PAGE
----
A New Way to Pay

Reimagining Teacher Compensation
March 2012

Millions of us entered the classroom because we wanted to close the achievement gap, and we know that great teaching has transformative effects on students’ lives. But our pay – and society’s respect for our vocation – has not caught up to the increasing complexity of our profession. We are paid using the same antiquated system established four decades ago: incremental salary increases with every new contract, automatic raises for time in the classroom regardless of our success, and rewards for graduate school classes that are required by law but have shown no correlation with teacher effectiveness.

Our salaries should reflect our value as central figures in the education of our next generation. Many of us want increased responsibility – but we should not have to leave the classroom and become administrators to get it. We want to be recognized financially for our successes, as our peers in virtually every other profession are. We want to grow our supply of excellent teachers by recruiting and retaining professionals who might otherwise choose different fields.

Recommendations:

  • Attract talented graduates to the teaching profession with financial incentives, and specifically a higher starting salary.

  • Make sure great teachers stay in New York City classrooms and build a sustainable career by creating career ladders with additional opportunities for leadership.

  • Reward effective and highly effective teachers with bonuses to keep them in New York City classrooms, with larger bonuses for great teachers in struggling schools.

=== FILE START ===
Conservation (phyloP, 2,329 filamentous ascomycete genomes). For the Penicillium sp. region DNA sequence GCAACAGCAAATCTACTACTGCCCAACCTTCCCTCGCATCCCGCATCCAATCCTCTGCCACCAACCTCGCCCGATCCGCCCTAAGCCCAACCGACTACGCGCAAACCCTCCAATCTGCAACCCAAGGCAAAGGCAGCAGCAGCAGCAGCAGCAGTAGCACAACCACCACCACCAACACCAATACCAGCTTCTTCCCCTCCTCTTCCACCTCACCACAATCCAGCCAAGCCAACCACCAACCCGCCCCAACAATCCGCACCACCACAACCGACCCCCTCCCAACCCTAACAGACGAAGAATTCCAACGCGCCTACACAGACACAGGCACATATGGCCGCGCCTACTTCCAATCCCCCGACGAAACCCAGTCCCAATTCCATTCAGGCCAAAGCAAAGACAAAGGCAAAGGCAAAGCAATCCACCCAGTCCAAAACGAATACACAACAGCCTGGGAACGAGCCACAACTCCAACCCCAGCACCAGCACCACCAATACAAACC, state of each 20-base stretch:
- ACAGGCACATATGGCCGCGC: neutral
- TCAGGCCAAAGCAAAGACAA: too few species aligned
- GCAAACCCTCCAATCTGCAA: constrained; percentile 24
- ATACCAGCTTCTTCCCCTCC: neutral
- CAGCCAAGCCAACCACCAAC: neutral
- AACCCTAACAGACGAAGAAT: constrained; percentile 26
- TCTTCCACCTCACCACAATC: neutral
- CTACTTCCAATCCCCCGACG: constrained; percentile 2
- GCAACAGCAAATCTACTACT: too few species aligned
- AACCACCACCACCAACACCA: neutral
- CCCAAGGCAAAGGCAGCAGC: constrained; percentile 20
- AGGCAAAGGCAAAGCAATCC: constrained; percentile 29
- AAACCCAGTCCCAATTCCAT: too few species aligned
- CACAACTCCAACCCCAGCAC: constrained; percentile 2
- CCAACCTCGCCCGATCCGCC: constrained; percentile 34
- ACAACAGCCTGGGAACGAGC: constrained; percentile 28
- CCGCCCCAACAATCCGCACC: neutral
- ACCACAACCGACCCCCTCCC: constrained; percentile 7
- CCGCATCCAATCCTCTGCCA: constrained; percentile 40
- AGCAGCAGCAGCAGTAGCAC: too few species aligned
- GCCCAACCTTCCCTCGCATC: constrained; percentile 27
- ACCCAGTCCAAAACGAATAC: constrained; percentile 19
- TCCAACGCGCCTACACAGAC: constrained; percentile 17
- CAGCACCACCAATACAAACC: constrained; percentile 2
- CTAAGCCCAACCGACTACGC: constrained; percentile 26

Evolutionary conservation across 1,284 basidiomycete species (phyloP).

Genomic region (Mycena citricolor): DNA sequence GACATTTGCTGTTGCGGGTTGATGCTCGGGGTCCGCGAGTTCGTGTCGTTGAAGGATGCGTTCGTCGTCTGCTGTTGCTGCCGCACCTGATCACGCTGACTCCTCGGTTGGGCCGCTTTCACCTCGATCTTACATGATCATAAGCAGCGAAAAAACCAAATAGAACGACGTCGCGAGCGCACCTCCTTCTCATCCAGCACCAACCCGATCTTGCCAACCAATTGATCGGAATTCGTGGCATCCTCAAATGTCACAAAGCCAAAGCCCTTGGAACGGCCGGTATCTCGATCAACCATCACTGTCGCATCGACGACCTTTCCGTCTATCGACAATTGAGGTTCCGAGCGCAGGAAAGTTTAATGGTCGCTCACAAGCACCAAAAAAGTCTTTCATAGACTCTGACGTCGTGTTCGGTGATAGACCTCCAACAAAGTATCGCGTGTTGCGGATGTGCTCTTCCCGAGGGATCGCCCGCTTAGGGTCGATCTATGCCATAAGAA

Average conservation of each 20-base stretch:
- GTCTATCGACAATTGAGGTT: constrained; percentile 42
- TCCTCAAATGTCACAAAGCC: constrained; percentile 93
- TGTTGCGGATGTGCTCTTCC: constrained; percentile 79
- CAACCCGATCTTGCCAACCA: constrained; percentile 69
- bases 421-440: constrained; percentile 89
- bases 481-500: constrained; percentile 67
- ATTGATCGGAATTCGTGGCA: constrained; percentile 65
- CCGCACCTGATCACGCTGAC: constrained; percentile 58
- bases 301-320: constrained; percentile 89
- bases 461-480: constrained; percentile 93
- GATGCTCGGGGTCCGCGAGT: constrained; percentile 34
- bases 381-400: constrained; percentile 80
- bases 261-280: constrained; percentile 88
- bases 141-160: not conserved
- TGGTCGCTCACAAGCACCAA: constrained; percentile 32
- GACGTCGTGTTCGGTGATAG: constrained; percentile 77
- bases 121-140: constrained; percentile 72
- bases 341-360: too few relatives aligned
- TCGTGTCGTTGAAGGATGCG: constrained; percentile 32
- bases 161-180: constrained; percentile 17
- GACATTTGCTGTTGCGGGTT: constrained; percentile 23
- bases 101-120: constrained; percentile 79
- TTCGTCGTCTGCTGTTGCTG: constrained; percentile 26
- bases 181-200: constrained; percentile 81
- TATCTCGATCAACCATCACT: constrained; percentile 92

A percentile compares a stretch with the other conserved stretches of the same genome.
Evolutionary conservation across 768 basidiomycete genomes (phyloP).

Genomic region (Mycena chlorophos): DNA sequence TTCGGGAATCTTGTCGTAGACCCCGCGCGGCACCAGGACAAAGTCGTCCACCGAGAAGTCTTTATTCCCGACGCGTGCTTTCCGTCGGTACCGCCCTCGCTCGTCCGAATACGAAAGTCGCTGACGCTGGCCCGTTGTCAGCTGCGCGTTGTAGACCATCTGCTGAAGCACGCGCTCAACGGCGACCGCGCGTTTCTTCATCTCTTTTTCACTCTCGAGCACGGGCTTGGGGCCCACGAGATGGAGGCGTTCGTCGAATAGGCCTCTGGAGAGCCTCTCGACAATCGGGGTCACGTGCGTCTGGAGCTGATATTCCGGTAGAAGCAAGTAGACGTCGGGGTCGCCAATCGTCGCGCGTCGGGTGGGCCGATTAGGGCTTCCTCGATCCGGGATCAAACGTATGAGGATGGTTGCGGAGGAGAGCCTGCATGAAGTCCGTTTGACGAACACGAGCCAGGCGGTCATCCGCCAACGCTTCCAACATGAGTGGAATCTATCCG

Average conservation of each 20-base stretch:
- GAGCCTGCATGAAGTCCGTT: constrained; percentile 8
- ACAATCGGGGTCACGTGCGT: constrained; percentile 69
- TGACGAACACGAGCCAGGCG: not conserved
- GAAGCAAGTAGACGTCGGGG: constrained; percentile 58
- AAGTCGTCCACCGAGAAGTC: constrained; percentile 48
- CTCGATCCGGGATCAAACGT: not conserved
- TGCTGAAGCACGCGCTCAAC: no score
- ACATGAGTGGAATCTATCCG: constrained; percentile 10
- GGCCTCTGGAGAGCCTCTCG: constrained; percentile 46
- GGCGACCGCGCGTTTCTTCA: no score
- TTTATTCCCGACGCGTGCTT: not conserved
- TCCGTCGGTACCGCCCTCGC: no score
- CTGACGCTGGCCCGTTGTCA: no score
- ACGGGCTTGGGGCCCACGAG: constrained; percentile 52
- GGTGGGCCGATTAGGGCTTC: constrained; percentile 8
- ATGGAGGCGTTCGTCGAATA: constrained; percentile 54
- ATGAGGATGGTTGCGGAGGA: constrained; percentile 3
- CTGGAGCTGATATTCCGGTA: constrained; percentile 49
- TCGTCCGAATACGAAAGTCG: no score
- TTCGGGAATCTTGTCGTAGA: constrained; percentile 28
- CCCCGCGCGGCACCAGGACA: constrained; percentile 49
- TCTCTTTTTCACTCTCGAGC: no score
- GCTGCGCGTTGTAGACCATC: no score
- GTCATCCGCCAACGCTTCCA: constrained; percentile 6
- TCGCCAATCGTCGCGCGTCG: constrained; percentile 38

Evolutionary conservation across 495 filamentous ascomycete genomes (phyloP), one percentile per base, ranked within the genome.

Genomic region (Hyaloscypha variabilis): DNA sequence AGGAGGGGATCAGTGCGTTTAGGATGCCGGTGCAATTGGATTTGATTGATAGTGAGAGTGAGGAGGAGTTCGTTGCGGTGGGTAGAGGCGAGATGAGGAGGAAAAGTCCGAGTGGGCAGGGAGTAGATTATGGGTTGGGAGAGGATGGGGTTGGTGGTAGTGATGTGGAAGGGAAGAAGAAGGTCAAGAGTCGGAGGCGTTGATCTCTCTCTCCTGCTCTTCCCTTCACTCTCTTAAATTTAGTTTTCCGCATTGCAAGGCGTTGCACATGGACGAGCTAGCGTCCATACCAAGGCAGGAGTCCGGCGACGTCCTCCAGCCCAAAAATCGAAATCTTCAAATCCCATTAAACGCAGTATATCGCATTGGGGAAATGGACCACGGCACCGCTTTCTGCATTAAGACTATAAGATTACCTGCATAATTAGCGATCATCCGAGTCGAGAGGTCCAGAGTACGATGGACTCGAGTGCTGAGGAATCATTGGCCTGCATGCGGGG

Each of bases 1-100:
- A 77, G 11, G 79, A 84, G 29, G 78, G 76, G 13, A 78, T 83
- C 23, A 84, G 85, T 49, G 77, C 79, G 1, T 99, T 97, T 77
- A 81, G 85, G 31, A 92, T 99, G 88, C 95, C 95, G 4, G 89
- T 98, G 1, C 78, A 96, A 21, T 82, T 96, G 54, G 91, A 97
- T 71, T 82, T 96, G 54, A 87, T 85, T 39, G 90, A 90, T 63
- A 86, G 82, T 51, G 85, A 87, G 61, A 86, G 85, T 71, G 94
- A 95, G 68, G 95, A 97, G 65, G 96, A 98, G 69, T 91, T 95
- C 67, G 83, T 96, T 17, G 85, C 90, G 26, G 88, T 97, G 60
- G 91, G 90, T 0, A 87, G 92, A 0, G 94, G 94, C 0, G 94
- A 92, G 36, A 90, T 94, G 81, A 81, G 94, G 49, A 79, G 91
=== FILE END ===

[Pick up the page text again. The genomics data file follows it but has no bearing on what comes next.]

• Incentivize top-tier graduates to teach hard-to-staff subjects with hiring bonuses.

Compensation recommendations

About the Teacher Policy Team

We are a team of 16 New York City educators. In meetings after school, we examined New York’s current salary schedule, examples of successful and unsuccessful experiments in teacher pay, other research and our own classroom experiences. In December 2011, we sent out an open online survey to New York City teachers about our initial ideas and received more than 200 responses. We analyzed the results, discussed alternative suggestions that teachers submitted and modified our vision and recommendation accordingly.

 

Rebekah Adamek
4th-grade Teacher in Manhattan
Carl Carpenter
3rd-5th-grade ESL Teacher in Manhattan
Margaret Coppolo
7th-grade Special Education Teacher in Manhattan
Sara Griffin
1st-grade Teacher in Manhattan
Christopher Guidarelli
5th-grade Special Education Teacher in Brooklyn
Sierra Jorgensen
Kindergarten Teacher in the Bronx
Laura Klein
8th-grade Special Education Teacher in the Bronx
Kane Koller
6th- and 7th-grade Science Teacher in Brooklyn
Albert Lowe
ESL Teacher in the Bronx
Thomas McManus
Middle School Science Teacher in the Bronx
Peter Orso
8th-grade Math Teacher in Brooklyn
Alyssa Rigg
District 75 Alternate Assessment Coordinator in Brooklyn
Edward C. Robinson
7th- and 8th-grade Social Studies Teacher in the Bronx
Max Wagner
3rd-grade Teacher in Brooklyn
Henry Wellington
8th-grade Special Education Teacher in Manhattan
Lori Wheal
8th-grade English Language Arts Teacher and Master Teacher in the Bronx